From OpenGL Wiki
Revision as of 08:06, 27 August 2012 by Kopelrativ (talk | contribs) (→‎Description: Clamping only for non-float-point or non-integral)
Jump to navigation Jump to search
Core in version 4.6
Core since version 1.0

glBlendFunc: specify pixel arithmetic

Function Definition

 void glBlendFunc(GLenum sfactor​, GLenum dfactor​);
 void glBlendFunci(GLuint buf​, GLenum sfactor​, GLenum dfactor​);
For glBlendFunci, specifies the index of the draw buffer for which to set the blend function.
Specifies how the red, green, blue, and alpha source blending factors are computed. The initial value is GL_ONE.
Specifies how the red, green, blue, and alpha destination blending factors are computed. The following symbolic constants are accepted: GL_ZERO, GL_ONE, GL_SRC_COLOR, GL_ONE_MINUS_SRC_COLOR, GL_DST_COLOR, GL_ONE_MINUS_DST_COLOR, GL_SRC_ALPHA, GL_ONE_MINUS_SRC_ALPHA, GL_DST_ALPHA, GL_ONE_MINUS_DST_ALPHA. GL_CONSTANT_COLOR, GL_ONE_MINUS_CONSTANT_COLOR, GL_CONSTANT_ALPHA, and GL_ONE_MINUS_CONSTANT_ALPHA. The initial value is GL_ZERO.


Pixels can be drawn using a function that blends the incoming (source) RGBA values with the RGBA values that are already in the frame buffer (the destination values). Blending is initially disabled. Use glEnable and glDisable with argument GL_BLEND to enable and disable blending.

glBlendFunc defines the operation of blending for all draw buffers when it is enabled. glBlendFunci defines the operation of blending for a single draw buffer specified by buf​ when enabled for that draw buffer. sfactor​ specifies which method is used to scale the source color components. dfactor​ specifies which method is used to scale the destination color components. Both parameters must be one of the following symbolic constants: GL_ZERO, GL_ONE, GL_SRC_COLOR, GL_ONE_MINUS_SRC_COLOR, GL_DST_COLOR, GL_ONE_MINUS_DST_COLOR, GL_SRC_ALPHA, GL_ONE_MINUS_SRC_ALPHA, GL_DST_ALPHA, GL_ONE_MINUS_DST_ALPHA, GL_CONSTANT_COLOR, GL_ONE_MINUS_CONSTANT_COLOR, GL_CONSTANT_ALPHA, GL_ONE_MINUS_CONSTANT_ALPHA, GL_SRC_ALPHA_SATURATE, GL_SRC1_COLOR, GL_ONE_MINUS_SRC1_COLOR, GL_SRC1_ALPHA, and GL_ONE_MINUS_SRC1_ALPHA. The possible methods are described in the following table. Each method defines four scale factors, one each for red, green, blue, and alpha. In the table and in subsequent equations, first source, second source and destination color components are referred to as , and , respectively. The color specified by glBlendColor is referred to as . They are understood to have integer values between 0 and , where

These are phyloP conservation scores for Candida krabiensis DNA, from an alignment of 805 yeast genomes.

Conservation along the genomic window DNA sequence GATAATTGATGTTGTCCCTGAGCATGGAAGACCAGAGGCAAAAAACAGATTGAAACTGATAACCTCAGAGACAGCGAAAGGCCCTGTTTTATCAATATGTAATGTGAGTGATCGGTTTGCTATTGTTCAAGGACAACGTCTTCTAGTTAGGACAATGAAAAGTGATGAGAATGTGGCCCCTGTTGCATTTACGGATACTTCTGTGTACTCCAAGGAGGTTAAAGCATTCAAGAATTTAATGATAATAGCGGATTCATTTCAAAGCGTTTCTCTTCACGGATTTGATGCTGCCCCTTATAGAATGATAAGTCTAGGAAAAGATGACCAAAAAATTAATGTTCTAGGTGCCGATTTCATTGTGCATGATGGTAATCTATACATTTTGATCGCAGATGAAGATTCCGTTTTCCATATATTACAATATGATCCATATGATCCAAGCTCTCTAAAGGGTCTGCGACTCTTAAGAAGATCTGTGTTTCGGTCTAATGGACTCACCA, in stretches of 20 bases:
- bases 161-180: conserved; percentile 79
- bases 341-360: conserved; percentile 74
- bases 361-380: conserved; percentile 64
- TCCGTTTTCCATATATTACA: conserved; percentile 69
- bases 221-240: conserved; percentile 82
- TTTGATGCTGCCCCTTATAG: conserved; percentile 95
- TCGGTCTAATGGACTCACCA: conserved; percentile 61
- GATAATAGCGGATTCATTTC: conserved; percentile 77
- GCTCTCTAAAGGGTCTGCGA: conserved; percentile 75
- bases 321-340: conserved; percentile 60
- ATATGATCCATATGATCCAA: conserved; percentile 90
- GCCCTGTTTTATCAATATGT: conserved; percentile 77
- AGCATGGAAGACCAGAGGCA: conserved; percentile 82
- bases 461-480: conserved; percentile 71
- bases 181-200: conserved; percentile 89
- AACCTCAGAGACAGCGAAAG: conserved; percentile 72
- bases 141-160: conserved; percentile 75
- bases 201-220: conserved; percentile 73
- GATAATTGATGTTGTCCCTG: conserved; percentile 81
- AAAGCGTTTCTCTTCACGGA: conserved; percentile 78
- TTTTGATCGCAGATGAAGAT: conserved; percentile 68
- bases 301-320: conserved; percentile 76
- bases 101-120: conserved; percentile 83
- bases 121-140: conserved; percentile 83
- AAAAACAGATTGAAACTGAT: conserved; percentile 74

and are the number of red, green, blue, and alpha bitplanes.

Source and destination scale factors are referred to as and . The scale factors described in the table, denoted , represent either source or destination factors. The scale factors have range [0, 1] if the source or target are neither float-point nor integral.


In the table,

To determine the blended RGBA values of a pixel, the system uses the following equations:

Despite the apparent precision of the above equations, blending arithmetic is not exactly specified, because blending operates with imprecise integer color values. However, a blend factor that should be equal to 1 is guaranteed not to modify its multiplicand, and a blend factor equal to 0 reduces its multiplicand to 0. For example, when sfactor is GL_SRC_ALPHA, dfactor is GL_ONE_MINUS_SRC_ALPHA, and is equal to , the equations reduce to simple replacement:


Transparency is best implemented using blend function (GL_SRC_ALPHA, GL_ONE_MINUS_SRC_ALPHA) with primitives sorted from farthest to nearest. Note that this transparency calculation does not require the presence of alpha bitplanes in the frame buffer.

Blend function (GL_SRC_ALPHA, GL_ONE_MINUS_SRC_ALPHA) is also useful for rendering antialiased points and lines in arbitrary order.

Polygon antialiasing is optimized using blend function (GL_SRC_ALPHA_SATURATE, GL_ONE) with polygons sorted from nearest to farthest. (See the glEnable, glDisable reference page and the GL_POLYGON_SMOOTH argument for information on polygon antialiasing.) Destination alpha bitplanes, which must be present for this blend function to operate correctly, store the accumulated coverage.


Incoming (source) alpha is correctly thought of as a material opacity, ranging from 1.0 (), representing complete opacity, to 0.0 (0), representing complete transparency.

When more than one color buffer is enabled for drawing, the GL performs blending separately for each enabled buffer, using the contents of that buffer for destination color. (See glDrawBuffer.)

When dual source blending is enabled (i.e., one of the blend factors requiring the second color input is used), the maximum number of enabled draw buffers is given by GL_MAX_DUAL_SOURCE_DRAW_BUFFERS, which may be lower than GL_MAX_DRAW_BUFFERS.


GL_INVALID_ENUM is generated if either sfactor​ or dfactor​ is not an accepted value.

GL_INVALID_VALUE is generated by glBlendFunci if buf​ is greater than or equal to the value of GL_MAX_DRAW_BUFFERS.

Associated Gets

glGet with argument GL_BLEND_SRC

glGet with argument GL_BLEND_DST

glIsEnabled with argument GL_BLEND

See Also

glBlendColor, glBlendEquation, glBlendFuncSeparate, glClear, glDrawBuffer, glEnable, glLogicOp, glStencilFunc


Copyright © 1991-2006 Silicon Graphics, Inc. This document is licensed under the SGI Free Software B License. For details, see